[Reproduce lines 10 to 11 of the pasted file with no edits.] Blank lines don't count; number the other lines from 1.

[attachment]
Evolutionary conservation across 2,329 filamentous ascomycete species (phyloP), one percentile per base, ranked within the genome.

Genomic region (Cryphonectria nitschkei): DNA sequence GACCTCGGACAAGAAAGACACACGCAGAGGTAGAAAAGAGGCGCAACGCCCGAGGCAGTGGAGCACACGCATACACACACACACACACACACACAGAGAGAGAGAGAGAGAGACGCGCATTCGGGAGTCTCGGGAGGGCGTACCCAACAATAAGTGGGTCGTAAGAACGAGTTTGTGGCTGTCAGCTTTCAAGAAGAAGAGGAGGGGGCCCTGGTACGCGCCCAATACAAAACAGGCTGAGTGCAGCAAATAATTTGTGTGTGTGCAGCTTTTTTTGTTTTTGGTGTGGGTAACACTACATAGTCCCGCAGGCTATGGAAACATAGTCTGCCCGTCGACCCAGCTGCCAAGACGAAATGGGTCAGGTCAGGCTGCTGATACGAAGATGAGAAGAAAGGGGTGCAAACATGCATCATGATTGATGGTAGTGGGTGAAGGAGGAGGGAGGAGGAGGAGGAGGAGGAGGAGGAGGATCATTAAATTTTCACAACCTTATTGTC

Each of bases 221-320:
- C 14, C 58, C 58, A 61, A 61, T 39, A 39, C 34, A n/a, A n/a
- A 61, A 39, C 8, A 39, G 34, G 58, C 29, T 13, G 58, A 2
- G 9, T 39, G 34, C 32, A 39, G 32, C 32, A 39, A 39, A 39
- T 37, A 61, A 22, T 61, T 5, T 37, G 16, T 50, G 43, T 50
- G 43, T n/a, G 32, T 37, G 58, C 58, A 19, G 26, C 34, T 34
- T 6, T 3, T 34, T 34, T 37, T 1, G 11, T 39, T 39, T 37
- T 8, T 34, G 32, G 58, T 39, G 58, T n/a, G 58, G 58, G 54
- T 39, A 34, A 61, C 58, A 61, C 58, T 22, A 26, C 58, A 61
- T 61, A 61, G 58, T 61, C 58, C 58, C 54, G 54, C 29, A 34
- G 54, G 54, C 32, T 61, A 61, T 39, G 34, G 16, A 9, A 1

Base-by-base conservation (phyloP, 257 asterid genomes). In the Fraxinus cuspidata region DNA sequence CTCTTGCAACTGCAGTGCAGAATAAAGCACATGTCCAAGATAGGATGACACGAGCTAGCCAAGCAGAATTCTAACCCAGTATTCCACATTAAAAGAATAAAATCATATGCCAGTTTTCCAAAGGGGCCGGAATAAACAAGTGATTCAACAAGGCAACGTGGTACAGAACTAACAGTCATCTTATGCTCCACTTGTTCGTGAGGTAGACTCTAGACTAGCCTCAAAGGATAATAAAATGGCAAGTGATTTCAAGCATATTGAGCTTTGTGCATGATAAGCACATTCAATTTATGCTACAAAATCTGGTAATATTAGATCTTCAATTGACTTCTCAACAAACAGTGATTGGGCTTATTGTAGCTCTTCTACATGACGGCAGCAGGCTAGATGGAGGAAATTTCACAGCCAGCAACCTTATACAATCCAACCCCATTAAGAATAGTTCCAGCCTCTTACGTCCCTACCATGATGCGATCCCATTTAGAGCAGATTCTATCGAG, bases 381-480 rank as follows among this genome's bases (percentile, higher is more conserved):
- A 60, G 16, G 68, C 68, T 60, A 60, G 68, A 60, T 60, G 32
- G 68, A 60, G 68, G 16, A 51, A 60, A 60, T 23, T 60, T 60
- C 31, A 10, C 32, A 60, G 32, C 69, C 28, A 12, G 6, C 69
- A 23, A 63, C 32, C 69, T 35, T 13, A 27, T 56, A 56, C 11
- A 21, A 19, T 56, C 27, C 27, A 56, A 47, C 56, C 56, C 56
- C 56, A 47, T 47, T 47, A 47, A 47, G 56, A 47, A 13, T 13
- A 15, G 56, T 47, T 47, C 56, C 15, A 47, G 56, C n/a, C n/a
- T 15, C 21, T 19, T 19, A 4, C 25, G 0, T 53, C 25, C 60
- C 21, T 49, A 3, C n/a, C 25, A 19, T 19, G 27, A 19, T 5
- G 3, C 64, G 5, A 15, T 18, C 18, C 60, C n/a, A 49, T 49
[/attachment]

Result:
- T 8, T 34, G 32, G 58, T 39, G 58, T n/a, G 58, G 58, G 54
- T 39, A 34, A 61, C 58, A 61, C 58, T 22, A 26, C 58, A 61